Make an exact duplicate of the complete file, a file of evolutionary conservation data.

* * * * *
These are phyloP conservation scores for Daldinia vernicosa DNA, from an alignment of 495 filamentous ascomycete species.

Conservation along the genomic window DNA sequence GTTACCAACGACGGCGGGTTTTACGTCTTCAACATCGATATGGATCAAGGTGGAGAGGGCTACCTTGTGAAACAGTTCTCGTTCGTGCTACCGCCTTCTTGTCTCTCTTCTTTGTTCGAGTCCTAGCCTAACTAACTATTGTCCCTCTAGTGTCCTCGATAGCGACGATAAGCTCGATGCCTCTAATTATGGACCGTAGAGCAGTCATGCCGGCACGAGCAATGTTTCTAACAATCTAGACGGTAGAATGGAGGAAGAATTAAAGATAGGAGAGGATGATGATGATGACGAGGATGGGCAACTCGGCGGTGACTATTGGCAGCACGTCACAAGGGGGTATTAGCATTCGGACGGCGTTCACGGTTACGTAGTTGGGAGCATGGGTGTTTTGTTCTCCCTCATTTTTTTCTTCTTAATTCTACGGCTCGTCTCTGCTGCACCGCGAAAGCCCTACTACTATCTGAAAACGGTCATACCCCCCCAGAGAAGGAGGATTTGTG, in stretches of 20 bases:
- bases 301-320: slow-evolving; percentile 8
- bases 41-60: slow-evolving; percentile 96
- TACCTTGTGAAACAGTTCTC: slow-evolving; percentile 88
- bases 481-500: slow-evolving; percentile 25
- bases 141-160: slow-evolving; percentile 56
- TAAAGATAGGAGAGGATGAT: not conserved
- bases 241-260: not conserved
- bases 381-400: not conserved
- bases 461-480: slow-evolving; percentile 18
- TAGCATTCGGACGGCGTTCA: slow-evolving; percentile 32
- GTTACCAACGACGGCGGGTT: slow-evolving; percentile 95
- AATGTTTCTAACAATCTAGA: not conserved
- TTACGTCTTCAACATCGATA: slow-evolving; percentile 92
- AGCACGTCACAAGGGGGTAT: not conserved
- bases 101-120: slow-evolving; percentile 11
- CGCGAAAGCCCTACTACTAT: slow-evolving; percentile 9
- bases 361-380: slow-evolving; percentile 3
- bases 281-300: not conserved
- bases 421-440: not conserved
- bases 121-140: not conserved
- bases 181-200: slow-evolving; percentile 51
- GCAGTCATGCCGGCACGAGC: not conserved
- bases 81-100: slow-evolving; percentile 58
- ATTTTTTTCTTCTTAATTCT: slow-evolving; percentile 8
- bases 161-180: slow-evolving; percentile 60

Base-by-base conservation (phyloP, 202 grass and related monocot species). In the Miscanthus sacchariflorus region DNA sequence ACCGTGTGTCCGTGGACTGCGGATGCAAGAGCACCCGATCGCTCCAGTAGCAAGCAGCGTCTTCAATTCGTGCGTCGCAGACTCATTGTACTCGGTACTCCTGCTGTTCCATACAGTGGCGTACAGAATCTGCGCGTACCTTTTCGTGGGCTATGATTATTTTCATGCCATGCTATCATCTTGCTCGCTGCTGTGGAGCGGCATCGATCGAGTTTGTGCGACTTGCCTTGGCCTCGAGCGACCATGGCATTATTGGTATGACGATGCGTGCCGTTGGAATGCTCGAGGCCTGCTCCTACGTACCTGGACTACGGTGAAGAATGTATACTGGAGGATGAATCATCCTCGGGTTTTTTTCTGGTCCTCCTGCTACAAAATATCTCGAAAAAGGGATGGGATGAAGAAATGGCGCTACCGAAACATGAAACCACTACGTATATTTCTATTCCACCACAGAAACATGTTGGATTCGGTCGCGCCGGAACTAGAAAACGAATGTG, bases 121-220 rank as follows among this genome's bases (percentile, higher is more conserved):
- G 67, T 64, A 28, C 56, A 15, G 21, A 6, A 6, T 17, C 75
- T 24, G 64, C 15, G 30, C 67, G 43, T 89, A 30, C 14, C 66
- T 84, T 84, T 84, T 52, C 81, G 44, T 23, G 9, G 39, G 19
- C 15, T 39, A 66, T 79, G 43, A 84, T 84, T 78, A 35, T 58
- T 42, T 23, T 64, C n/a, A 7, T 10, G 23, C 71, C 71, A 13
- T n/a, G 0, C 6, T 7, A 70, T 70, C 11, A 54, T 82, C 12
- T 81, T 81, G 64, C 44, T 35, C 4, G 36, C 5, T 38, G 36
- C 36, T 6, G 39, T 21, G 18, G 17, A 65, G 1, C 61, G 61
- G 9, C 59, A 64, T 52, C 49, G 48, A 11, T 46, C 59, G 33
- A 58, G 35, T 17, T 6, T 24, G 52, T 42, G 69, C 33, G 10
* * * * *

These are phyloP conservation scores for Daldinia vernicosa DNA, from an alignment of 495 filamentous ascomycete species.

Conservation along the genomic window DNA sequence GTTACCAACGACGGCGGGTTTTACGTCTTCAACATCGATATGGATCAAGGTGGAGAGGGCTACCTTGTGAAACAGTTCTCGTTCGTGCTACCGCCTTCTTGTCTCTCTTCTTTGTTCGAGTCCTAGCCTAACTAACTATTGTCCCTCTAGTGTCCTCGATAGCGACGATAAGCTCGATGCCTCTAATTATGGACCGTAGAGCAGTCATGCCGGCACGAGCAATGTTTCTAACAATCTAGACGGTAGAATGGAGGAAGAATTAAAGATAGGAGAGGATGATGATGATGACGAGGATGGGCAACTCGGCGGTGACTATTGGCAGCACGTCACAAGGGGGTATTAGCATTCGGACGGCGTTCACGGTTACGTAGTTGGGAGCATGGGTGTTTTGTTCTCCCTCATTTTTTTCTTCTTAATTCTACGGCTCGTCTCTGCTGCACCGCGAAAGCCCTACTACTATCTGAAAACGGTCATACCCCCCCAGAGAAGGAGGATTTGTG, in stretches of 20 bases:
- bases 301-320: slow-evolving; percentile 8
- bases 41-60: slow-evolving; percentile 96
- TACCTTGTGAAACAGTTCTC: slow-evolving; percentile 88
- bases 481-500: slow-evolving; percentile 25
- bases 141-160: slow-evolving; percentile 56
- TAAAGATAGGAGAGGATGAT: not conserved
- bases 241-260: not conserved
- bases 381-400: not conserved
- bases 461-480: slow-evolving; percentile 18
- TAGCATTCGGACGGCGTTCA: slow-evolving; percentile 32
- GTTACCAACGACGGCGGGTT: slow-evolving; percentile 95
- AATGTTTCTAACAATCTAGA: not conserved
- TTACGTCTTCAACATCGATA: slow-evolving; percentile 92
- AGCACGTCACAAGGGGGTAT: not conserved
- bases 101-120: slow-evolving; percentile 11
- CGCGAAAGCCCTACTACTAT: slow-evolving; percentile 9
- bases 361-380: slow-evolving; percentile 3
- bases 281-300: not conserved
- bases 421-440: not conserved
- bases 121-140: not conserved
- bases 181-200: slow-evolving; percentile 51
- GCAGTCATGCCGGCACGAGC: not conserved
- bases 81-100: slow-evolving; percentile 58
- ATTTTTTTCTTCTTAATTCT: slow-evolving; percentile 8
- bases 161-180: slow-evolving; percentile 60

Base-by-base conservation (phyloP, 202 grass and related monocot species). In the Miscanthus sacchariflorus region DNA sequence ACCGTGTGTCCGTGGACTGCGGATGCAAGAGCACCCGATCGCTCCAGTAGCAAGCAGCGTCTTCAATTCGTGCGTCGCAGACTCATTGTACTCGGTACTCCTGCTGTTCCATACAGTGGCGTACAGAATCTGCGCGTACCTTTTCGTGGGCTATGATTATTTTCATGCCATGCTATCATCTTGCTCGCTGCTGTGGAGCGGCATCGATCGAGTTTGTGCGACTTGCCTTGGCCTCGAGCGACCATGGCATTATTGGTATGACGATGCGTGCCGTTGGAATGCTCGAGGCCTGCTCCTACGTACCTGGACTACGGTGAAGAATGTATACTGGAGGATGAATCATCCTCGGGTTTTTTTCTGGTCCTCCTGCTACAAAATATCTCGAAAAAGGGATGGGATGAAGAAATGGCGCTACCGAAACATGAAACCACTACGTATATTTCTATTCCACCACAGAAACATGTTGGATTCGGTCGCGCCGGAACTAGAAAACGAATGTG, bases 121-220 rank as follows among this genome's bases (percentile, higher is more conserved):
- G 67, T 64, A 28, C 56, A 15, G 21, A 6, A 6, T 17, C 75
- T 24, G 64, C 15, G 30, C 67, G 43, T 89, A 30, C 14, C 66
- T 84, T 84, T 84, T 52, C 81, G 44, T 23, G 9, G 39, G 19
- C 15, T 39, A 66, T 79, G 43, A 84, T 84, T 78, A 35, T 58
- T 42, T 23, T 64, C n/a, A 7, T 10, G 23, C 71, C 71, A 13
- T n/a, G 0, C 6, T 7, A 70, T 70, C 11, A 54, T 82, C 12
- T 81, T 81, G 64, C 44, T 35, C 4, G 36, C 5, T 38, G 36
- C 36, T 6, G 39, T 21, G 18, G 17, A 65, G 1, C 61, G 61
- G 9, C 59, A 64, T 52, C 49, G 48, A 11, T 46, C 59, G 33
- A 58, G 35, T 17, T 6, T 24, G 52, T 42, G 69, C 33, G 10